You get a Mob assassin dragging an Athenian prince around a classroom by the tennis shoe, the sorceress Medea played by a male undergraduate in a blonde wig from Wal-Mart - and another round in the annual Follies staged by Asst. Prof. Christopher McDonough's (Classical Studies) students in Classical Mythology.
In a colorful close to his mythology course each spring, McDonough has members of the class present their own interpretations of scenes from Greek tragedies. The students' 10-minute vignettes have included Sophocles' "Antigone" set amid the French Resistance and a rendering of Euripides' "Medea" fashioned after Hitchcock's "Psycho."
In royal headdress from a local burger palace, Brian DeCaro '02 as King Creon laments the poisoned princess Glauce, played by Amanda Matragano '01, in a scene from Euripides' "Medea" during the recent Follies in Asst. Prof. Christopher McDonough's (Classical Studies) Mythology class. (Photo by Justin Knight)
Recurring themes in the student plays have included divine messengers running on stage in Federal Express uniforms, and rocking Greek choruses.
"I find kids of the MTV generation have a real feel for dramatic imagery," said McDonough. "I really do think pageantry is 'it.'
"When students read Greek tragedy, I want them to have a sense of the spectacle and the ceremony of it all," he said. "Spectacle is when there's a line, and the audience is watching 'over there.' In ceremony, there is no line: All participate."
With its improvisational style, the class drama festival is "exactly the type of thing we want to happen with students," McDonough said. "They're interacting with the material, rather than writing it down in a notebook, putting it on a shelf and never looking at it again."
Among the plays tackled by students this semester were two by Euripides, "Medea" and "Hippolytus," that trump most anything offered by Hollywood today in the way of passion, revenge and the caprice of the gods.
"Medea" is a tale of a woman scorned, a sorceress cast off by her husband, the heroic Jason of Golden Fleece and Argonauts fame, so that he might wed a young princess of Corinth. The wronged enchantress, Medea, exacts a chilling revenge by murdering Jason's virgin bride-to-be as well as her own two sons by Jason so that he will have neither wife nor child. She escapes in the chariot of the sun god Helios before Jason can punish her for her deeds.
This story of a woman's oppression and revenge was presented by one student troupe as it might be on Lifetime, except with women and men playing each other's parts in a feminist examination of gender roles. Imagine a murderous diva as played by Carol Channing and you have Medea as portrayed by a blonde-wigged Ian Wells, '00.
Another troupe gave a case in point of the perils of live performance, as the death scene of the murdered princess Glauce was prolonged while the narrator tried valiantly to remember his lines. "She ran, and ran, and ran...and ran some more!" proclaimed sophomore Nathan Grade's memory-challenged Messenger as junior Amanda Matragrano's poisoned bride lapped her deathbed like a dying miler.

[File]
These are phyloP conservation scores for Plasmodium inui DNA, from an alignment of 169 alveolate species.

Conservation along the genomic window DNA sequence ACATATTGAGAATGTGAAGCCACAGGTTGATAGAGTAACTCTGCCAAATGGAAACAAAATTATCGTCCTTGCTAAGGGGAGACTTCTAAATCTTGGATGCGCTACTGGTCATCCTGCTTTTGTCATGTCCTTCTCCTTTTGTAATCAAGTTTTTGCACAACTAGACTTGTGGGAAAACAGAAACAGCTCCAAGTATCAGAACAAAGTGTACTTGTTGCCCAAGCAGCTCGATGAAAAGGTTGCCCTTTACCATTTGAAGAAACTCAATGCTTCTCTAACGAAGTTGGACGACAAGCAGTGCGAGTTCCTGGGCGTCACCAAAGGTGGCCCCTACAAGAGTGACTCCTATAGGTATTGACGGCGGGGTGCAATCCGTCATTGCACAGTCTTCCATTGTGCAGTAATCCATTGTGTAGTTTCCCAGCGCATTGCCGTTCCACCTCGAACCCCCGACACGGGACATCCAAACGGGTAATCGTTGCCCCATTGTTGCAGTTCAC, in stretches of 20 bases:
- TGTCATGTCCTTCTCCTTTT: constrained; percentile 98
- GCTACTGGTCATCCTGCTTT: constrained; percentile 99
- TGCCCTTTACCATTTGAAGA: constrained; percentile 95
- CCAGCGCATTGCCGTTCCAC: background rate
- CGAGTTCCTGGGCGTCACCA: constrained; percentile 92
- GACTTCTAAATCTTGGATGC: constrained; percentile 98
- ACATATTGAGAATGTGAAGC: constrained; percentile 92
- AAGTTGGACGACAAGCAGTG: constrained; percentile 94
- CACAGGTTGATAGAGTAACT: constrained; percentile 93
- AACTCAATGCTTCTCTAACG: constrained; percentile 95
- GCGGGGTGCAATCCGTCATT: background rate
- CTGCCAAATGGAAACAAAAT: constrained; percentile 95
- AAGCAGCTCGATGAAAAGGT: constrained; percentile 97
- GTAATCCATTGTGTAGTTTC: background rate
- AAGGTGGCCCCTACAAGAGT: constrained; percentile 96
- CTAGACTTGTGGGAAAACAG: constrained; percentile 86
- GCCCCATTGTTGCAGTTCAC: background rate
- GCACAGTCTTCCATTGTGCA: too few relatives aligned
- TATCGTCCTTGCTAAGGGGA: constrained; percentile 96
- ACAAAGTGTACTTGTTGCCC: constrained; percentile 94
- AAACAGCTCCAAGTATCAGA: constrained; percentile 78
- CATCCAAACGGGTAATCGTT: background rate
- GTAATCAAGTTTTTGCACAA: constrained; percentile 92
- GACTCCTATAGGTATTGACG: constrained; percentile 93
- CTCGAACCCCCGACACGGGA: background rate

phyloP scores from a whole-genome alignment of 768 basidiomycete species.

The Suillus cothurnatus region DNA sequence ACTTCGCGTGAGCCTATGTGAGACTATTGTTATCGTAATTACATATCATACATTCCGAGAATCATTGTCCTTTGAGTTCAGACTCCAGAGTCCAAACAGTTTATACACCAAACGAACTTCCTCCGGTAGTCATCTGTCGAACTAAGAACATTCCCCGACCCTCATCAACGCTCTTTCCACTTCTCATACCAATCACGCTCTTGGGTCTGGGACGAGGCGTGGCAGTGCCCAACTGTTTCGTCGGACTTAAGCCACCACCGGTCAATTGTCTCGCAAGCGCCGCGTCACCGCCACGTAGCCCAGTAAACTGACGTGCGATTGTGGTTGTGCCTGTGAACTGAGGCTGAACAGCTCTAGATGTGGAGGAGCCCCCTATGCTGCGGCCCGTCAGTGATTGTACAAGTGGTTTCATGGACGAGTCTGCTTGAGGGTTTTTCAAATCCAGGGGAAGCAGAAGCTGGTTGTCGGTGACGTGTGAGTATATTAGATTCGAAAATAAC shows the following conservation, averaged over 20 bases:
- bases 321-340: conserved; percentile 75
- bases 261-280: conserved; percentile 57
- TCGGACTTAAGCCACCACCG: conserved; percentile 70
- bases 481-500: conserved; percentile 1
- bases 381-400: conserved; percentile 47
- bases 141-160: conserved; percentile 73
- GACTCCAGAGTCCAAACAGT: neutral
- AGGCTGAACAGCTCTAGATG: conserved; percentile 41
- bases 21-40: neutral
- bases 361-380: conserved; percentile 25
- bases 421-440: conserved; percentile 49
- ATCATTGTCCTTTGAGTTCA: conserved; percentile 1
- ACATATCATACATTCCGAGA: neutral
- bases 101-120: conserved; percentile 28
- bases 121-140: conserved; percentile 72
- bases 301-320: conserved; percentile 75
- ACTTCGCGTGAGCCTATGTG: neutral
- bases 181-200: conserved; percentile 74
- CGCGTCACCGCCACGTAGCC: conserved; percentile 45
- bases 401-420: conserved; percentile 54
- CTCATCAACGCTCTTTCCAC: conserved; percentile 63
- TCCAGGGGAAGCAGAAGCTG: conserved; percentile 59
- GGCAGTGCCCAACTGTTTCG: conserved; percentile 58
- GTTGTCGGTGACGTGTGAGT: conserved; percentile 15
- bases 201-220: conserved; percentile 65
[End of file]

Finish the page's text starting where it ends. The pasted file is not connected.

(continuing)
"Hippolytus" is another story of revenge, spurred by forbidden love in a royal menage a trois. Phaedra, wife of King Theseus of Athens, commits suicide over her infatuation with her stepson, Hippolytus. While the youthful Hippolytus is blameless in the affair, a grieving Theseus prays to the sea god, Poseidon, to kill his son. A bull rising from a great ocean wave frightens the horses pulling Hippolytus' chariot, and the youth is dragged and mortally wounded.
One student troupe last week saw in this tragedy the stuff of Mob drama, and presented a vignette inspired by "The Godfather" and "Pulp Fiction," with an assassin in shades named "Sammy the Bull" dispatched to run Hippolytus off the road. "It's not personal - it's only business," explained LSOE junior Elizabeth Walsh's hit-woman as she pulled the ill-fated youth played by Chris Tynan, '02, around Campion 300 by the ankle.
Cast members said they enjoyed the creative challenge presented by the assignment.
"We came up with the gangster theme collectively," said Frank Rizzo '00, who played the role of Don Theseus. "It seemed that the hierarchy of a crime family paralleled the unequal relationships between gods, kings and ordinary subjects in classical mythology."
"I think Professor McDonough's idea of acting out some of the scenes that we are studying in the class is great - nervousness aside," Rizzo said. "It really adds to the class' understanding and familiarity of the material."
In presenting "Hippolytus" with a "Godfather" spin, Tynan said, he was struck by the timelessness of the themes presented by the playwrights of ancient Greece.
"By acting out these plays, everyone in the class is able to experience them in a whole new dimension [not available] through merely reading them," he said.
As for being dragged across a classroom floor by the ankle in the name of art, Tynan said, "It was definitely an experience that I will not forget about my time at BC."
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